Hong Kong Stadium pitch needs replacing, expert group says
An expert group has recommended that the pitch at the Hong Kong Stadium be replaced to save the city a repeat of the international embarrassment of the summer when a soccer match involving Manchester United was almost called off because of the poor state of the grass.
It also calls for the use of hi-tech "growth lights" to ensure turf growth is always healthy.
Initial estimates obtained by the group are that the work will take about nine months and cost no more than HK$100 million. The proposals will be tabled for discussion at Friday's meeting of the Legislative Council's home affairs panel.
The recommendations follow a two-month study by the government-appointed group, which comprises local and overseas turf experts and representatives from sports groups and government departments.
Turf experts were called in in late August after the quality of the pitch became a gigantic headache in July during the Barclays Asia Trophy and Manchester United's exhibition match.
The government blamed the problem on heavy rain. The pitch, sodden and muddy after days of torrential downpours and with bald patches in the centre of the field where grass had been kicked up, became an international laughing stock. The pitch was closed for 53 days for emergency repairs and maintenance and reopened on September 21.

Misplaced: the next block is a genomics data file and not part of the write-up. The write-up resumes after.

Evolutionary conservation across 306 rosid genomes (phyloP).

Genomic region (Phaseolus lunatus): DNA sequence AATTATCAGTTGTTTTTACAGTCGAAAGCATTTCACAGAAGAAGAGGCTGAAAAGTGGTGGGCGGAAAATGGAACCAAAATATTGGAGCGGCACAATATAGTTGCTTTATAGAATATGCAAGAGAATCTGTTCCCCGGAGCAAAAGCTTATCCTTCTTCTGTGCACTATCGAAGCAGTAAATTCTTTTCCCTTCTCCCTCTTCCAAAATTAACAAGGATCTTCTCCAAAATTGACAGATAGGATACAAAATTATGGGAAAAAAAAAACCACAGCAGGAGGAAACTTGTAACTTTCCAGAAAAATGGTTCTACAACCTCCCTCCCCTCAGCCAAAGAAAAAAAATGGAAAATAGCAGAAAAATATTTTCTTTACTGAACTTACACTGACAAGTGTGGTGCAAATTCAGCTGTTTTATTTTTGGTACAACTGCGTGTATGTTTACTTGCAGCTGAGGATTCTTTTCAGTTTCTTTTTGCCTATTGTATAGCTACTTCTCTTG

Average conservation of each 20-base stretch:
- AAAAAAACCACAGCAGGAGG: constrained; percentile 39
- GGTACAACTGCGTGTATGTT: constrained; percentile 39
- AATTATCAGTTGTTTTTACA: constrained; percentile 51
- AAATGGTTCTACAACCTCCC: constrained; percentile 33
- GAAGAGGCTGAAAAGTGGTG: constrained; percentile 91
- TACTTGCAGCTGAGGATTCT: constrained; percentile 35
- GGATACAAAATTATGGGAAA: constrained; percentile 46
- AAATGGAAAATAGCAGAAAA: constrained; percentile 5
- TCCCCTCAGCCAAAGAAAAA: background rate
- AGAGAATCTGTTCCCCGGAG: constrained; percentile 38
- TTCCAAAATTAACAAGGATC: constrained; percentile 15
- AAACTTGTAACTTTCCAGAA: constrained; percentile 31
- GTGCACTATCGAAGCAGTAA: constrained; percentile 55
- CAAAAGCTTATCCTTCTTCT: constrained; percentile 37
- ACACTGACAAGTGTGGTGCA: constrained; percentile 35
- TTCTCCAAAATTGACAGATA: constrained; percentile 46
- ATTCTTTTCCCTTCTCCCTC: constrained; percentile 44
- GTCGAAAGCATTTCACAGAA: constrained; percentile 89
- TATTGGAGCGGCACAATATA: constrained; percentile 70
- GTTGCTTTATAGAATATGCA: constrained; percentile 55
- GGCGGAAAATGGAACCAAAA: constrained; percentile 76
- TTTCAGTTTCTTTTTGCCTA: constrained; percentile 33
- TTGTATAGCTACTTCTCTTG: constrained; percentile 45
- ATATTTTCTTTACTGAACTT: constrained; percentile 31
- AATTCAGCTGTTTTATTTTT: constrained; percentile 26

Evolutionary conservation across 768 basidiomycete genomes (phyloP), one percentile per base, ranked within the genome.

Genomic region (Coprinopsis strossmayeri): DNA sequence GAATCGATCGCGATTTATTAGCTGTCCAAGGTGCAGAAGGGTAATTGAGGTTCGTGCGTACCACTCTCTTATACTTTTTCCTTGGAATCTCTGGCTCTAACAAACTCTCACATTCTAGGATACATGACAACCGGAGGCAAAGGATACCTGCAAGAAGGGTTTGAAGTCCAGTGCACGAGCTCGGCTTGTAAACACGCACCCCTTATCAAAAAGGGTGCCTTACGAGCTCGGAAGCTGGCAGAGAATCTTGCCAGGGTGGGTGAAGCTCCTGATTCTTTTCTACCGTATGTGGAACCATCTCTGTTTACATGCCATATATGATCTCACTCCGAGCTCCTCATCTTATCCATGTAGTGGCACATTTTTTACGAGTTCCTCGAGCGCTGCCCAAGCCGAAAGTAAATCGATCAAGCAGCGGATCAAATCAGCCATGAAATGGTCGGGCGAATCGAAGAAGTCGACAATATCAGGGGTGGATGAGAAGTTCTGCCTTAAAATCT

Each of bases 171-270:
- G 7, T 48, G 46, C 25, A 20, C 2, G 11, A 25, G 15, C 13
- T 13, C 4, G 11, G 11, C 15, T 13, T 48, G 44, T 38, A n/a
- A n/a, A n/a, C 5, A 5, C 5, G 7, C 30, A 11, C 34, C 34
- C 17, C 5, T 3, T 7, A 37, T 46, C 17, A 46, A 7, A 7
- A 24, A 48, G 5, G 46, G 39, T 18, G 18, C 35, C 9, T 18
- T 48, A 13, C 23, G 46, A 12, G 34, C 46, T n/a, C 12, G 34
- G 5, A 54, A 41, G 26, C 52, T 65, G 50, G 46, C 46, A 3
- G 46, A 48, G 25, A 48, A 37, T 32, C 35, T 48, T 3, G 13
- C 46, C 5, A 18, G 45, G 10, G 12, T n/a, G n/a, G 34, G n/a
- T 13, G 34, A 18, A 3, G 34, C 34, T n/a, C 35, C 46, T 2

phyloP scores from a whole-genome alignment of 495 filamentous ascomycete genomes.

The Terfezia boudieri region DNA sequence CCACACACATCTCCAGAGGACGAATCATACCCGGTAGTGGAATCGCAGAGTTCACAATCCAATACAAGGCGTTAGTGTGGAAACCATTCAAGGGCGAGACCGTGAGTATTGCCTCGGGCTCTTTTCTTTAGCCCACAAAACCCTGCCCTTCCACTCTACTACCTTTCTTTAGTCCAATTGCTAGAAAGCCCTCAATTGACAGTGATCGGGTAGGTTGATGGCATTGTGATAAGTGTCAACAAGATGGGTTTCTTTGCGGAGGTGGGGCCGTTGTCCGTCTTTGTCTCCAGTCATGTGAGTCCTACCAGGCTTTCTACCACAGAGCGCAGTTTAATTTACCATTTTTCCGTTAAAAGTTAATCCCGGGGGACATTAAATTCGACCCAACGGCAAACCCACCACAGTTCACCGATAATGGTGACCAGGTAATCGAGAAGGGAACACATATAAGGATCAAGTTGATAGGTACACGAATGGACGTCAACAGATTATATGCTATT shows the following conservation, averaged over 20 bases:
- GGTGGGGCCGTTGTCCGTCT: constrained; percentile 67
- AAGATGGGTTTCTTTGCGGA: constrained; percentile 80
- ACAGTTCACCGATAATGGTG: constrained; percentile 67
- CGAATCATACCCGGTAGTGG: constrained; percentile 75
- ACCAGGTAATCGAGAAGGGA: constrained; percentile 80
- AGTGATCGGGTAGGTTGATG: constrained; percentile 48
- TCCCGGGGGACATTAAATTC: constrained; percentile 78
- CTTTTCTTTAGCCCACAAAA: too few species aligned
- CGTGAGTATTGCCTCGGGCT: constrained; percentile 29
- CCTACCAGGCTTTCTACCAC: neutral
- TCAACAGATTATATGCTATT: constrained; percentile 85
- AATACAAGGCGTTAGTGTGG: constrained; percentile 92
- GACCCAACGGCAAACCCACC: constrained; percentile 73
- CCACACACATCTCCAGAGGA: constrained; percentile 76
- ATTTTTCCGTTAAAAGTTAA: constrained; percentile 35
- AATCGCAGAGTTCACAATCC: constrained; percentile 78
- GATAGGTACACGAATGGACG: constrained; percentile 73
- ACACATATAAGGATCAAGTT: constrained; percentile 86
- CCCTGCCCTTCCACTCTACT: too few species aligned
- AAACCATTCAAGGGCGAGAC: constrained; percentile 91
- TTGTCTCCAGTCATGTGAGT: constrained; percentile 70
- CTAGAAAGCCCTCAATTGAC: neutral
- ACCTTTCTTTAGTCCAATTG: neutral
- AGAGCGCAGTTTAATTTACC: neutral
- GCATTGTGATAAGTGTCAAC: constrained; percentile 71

Last month the Hong Kong Football Association (HKFA) said the problem was not caused by the heavy rains but by a burst pipe in the underground sprinkling system.
"Having studied in detail test data on the current condition of the stadium pitch and its expected usage, the expert group recommended that … the entire pitch should be reconstructed, including redesigning and replacing the drainage and irrigation systems, and replacing the entire soil structure and the turf," said the Home Affairs Bureau in a paper to be distributed to legislators.
The government had earlier wanted to replace only the top layer of the turf pitch.
"[The new approach] is to enhance the long-term quality and durability of the pitch," said Raymond Young Lap-moon, permanent secretary for home affairs.
Young said the plan was to start work in the first quarter of 2015. He said it was unavoidable that some local soccer matches might have to be staged elsewhere during the closure of the stadium.
"We understand the Rugby Sevens is an important international event. So, we are now planning to start the reconstruction of the pitch after the Sevens in 2015," Young said.
The expert group also proposed imposing stricter restrictions on the groups or individuals renting the stadium to host events, including banning the erection of stages and other structures on the turf pitch and not leasing out the stadium for sports events during the rainy season in July and August.
The HKFA welcomed the expert group's recommendations. Association director Pui Kwan-kay said he believed that the use of "growth lights" could make the grass grow more healthily.
Because of the design of the stadium, some parts of it are in the shadow of the roof for most of the time and thus the grass there cannot receive enough sunlight to grow properly.